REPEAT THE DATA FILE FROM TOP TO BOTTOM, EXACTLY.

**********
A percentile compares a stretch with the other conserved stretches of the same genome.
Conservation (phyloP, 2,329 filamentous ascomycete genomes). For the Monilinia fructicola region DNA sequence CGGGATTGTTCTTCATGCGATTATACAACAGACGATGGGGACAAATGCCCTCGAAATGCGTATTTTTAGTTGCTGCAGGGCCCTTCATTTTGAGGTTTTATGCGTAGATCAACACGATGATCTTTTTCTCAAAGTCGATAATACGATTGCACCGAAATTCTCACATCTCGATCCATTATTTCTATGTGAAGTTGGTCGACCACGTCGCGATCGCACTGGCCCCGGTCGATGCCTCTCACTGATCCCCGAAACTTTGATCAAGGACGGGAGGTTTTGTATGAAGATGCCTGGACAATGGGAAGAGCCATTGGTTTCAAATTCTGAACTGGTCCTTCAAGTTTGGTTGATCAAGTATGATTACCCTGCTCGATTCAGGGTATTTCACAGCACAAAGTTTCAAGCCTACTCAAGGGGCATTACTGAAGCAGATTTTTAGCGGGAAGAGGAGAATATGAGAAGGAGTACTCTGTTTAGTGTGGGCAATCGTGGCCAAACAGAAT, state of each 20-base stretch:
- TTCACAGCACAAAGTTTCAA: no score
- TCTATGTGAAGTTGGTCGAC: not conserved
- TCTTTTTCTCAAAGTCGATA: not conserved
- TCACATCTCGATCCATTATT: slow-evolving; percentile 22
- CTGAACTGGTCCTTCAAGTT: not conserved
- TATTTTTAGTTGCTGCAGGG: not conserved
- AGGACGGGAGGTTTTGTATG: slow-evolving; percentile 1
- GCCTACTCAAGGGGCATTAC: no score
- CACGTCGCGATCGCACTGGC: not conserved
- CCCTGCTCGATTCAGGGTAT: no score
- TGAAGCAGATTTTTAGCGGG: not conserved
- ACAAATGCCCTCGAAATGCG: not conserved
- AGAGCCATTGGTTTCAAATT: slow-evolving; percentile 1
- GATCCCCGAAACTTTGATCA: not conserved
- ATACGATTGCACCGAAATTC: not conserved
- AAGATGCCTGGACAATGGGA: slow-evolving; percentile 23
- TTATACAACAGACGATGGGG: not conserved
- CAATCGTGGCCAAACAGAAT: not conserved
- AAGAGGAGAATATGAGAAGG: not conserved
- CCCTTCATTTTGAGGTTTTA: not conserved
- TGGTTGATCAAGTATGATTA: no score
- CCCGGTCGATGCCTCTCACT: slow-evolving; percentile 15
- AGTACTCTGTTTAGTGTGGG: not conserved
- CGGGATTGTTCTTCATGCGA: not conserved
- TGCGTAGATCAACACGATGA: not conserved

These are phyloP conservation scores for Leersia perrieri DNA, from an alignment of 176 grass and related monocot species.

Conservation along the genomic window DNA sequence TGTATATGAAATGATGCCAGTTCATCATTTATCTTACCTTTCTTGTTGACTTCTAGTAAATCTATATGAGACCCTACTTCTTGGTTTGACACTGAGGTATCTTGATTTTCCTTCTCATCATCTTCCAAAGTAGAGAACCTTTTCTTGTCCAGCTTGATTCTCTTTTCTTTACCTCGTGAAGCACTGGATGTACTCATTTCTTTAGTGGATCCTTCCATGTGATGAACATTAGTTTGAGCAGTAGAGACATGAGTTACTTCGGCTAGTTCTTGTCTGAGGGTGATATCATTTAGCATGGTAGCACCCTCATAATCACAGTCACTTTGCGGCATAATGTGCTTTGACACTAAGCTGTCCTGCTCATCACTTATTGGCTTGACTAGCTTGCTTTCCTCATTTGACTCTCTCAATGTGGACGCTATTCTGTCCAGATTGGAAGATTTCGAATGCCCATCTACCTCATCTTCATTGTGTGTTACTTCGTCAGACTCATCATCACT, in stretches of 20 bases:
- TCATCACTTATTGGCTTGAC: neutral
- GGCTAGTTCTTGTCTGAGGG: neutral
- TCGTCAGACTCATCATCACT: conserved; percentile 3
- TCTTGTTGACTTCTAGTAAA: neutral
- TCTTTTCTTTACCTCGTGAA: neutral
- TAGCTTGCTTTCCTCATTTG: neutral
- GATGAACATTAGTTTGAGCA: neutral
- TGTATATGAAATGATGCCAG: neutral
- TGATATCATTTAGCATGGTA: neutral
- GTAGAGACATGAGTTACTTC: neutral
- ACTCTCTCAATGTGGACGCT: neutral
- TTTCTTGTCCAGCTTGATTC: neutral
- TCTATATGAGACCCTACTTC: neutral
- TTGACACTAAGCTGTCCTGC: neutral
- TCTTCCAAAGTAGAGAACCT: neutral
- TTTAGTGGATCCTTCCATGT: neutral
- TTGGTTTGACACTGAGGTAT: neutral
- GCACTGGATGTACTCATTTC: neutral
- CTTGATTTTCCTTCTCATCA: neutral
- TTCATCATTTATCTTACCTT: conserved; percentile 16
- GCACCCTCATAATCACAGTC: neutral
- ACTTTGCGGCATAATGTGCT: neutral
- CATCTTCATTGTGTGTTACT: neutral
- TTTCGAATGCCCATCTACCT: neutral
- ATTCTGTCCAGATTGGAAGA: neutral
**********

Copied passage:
A percentile compares a stretch with the other conserved stretches of the same genome.
Conservation (phyloP, 2,329 filamentous ascomycete genomes). For the Monilinia fructicola region DNA sequence CGGGATTGTTCTTCATGCGATTATACAACAGACGATGGGGACAAATGCCCTCGAAATGCGTATTTTTAGTTGCTGCAGGGCCCTTCATTTTGAGGTTTTATGCGTAGATCAACACGATGATCTTTTTCTCAAAGTCGATAATACGATTGCACCGAAATTCTCACATCTCGATCCATTATTTCTATGTGAAGTTGGTCGACCACGTCGCGATCGCACTGGCCCCGGTCGATGCCTCTCACTGATCCCCGAAACTTTGATCAAGGACGGGAGGTTTTGTATGAAGATGCCTGGACAATGGGAAGAGCCATTGGTTTCAAATTCTGAACTGGTCCTTCAAGTTTGGTTGATCAAGTATGATTACCCTGCTCGATTCAGGGTATTTCACAGCACAAAGTTTCAAGCCTACTCAAGGGGCATTACTGAAGCAGATTTTTAGCGGGAAGAGGAGAATATGAGAAGGAGTACTCTGTTTAGTGTGGGCAATCGTGGCCAAACAGAAT, state of each 20-base stretch:
- TTCACAGCACAAAGTTTCAA: no score
- TCTATGTGAAGTTGGTCGAC: not conserved
- TCTTTTTCTCAAAGTCGATA: not conserved
- TCACATCTCGATCCATTATT: slow-evolving; percentile 22
- CTGAACTGGTCCTTCAAGTT: not conserved
- TATTTTTAGTTGCTGCAGGG: not conserved
- AGGACGGGAGGTTTTGTATG: slow-evolving; percentile 1
- GCCTACTCAAGGGGCATTAC: no score
- CACGTCGCGATCGCACTGGC: not conserved
- CCCTGCTCGATTCAGGGTAT: no score
- TGAAGCAGATTTTTAGCGGG: not conserved
- ACAAATGCCCTCGAAATGCG: not conserved
- AGAGCCATTGGTTTCAAATT: slow-evolving; percentile 1
- GATCCCCGAAACTTTGATCA: not conserved
- ATACGATTGCACCGAAATTC: not conserved
- AAGATGCCTGGACAATGGGA: slow-evolving; percentile 23
- TTATACAACAGACGATGGGG: not conserved
- CAATCGTGGCCAAACAGAAT: not conserved
- AAGAGGAGAATATGAGAAGG: not conserved
- CCCTTCATTTTGAGGTTTTA: not conserved
- TGGTTGATCAAGTATGATTA: no score
- CCCGGTCGATGCCTCTCACT: slow-evolving; percentile 15
- AGTACTCTGTTTAGTGTGGG: not conserved
- CGGGATTGTTCTTCATGCGA: not conserved
- TGCGTAGATCAACACGATGA: not conserved

These are phyloP conservation scores for Leersia perrieri DNA, from an alignment of 176 grass and related monocot species.

Conservation along the genomic window DNA sequence TGTATATGAAATGATGCCAGTTCATCATTTATCTTACCTTTCTTGTTGACTTCTAGTAAATCTATATGAGACCCTACTTCTTGGTTTGACACTGAGGTATCTTGATTTTCCTTCTCATCATCTTCCAAAGTAGAGAACCTTTTCTTGTCCAGCTTGATTCTCTTTTCTTTACCTCGTGAAGCACTGGATGTACTCATTTCTTTAGTGGATCCTTCCATGTGATGAACATTAGTTTGAGCAGTAGAGACATGAGTTACTTCGGCTAGTTCTTGTCTGAGGGTGATATCATTTAGCATGGTAGCACCCTCATAATCACAGTCACTTTGCGGCATAATGTGCTTTGACACTAAGCTGTCCTGCTCATCACTTATTGGCTTGACTAGCTTGCTTTCCTCATTTGACTCTCTCAATGTGGACGCTATTCTGTCCAGATTGGAAGATTTCGAATGCCCATCTACCTCATCTTCATTGTGTGTTACTTCGTCAGACTCATCATCACT, in stretches of 20 bases:
- TCATCACTTATTGGCTTGAC: neutral
- GGCTAGTTCTTGTCTGAGGG: neutral
- TCGTCAGACTCATCATCACT: conserved; percentile 3
- TCTTGTTGACTTCTAGTAAA: neutral
- TCTTTTCTTTACCTCGTGAA: neutral
- TAGCTTGCTTTCCTCATTTG: neutral
- GATGAACATTAGTTTGAGCA: neutral
- TGTATATGAAATGATGCCAG: neutral
- TGATATCATTTAGCATGGTA: neutral
- GTAGAGACATGAGTTACTTC: neutral
- ACTCTCTCAATGTGGACGCT: neutral
- TTTCTTGTCCAGCTTGATTC: neutral
- TCTATATGAGACCCTACTTC: neutral
- TTGACACTAAGCTGTCCTGC: neutral
- TCTTCCAAAGTAGAGAACCT: neutral
- TTTAGTGGATCCTTCCATGT: neutral
- TTGGTTTGACACTGAGGTAT: neutral
- GCACTGGATGTACTCATTTC: neutral
- CTTGATTTTCCTTCTCATCA: neutral
- TTCATCATTTATCTTACCTT: conserved; percentile 16
- GCACCCTCATAATCACAGTC: neutral
- ACTTTGCGGCATAATGTGCT: neutral
- CATCTTCATTGTGTGTTACT: neutral
- TTTCGAATGCCCATCTACCT: neutral
- ATTCTGTCCAGATTGGAAGA: neutral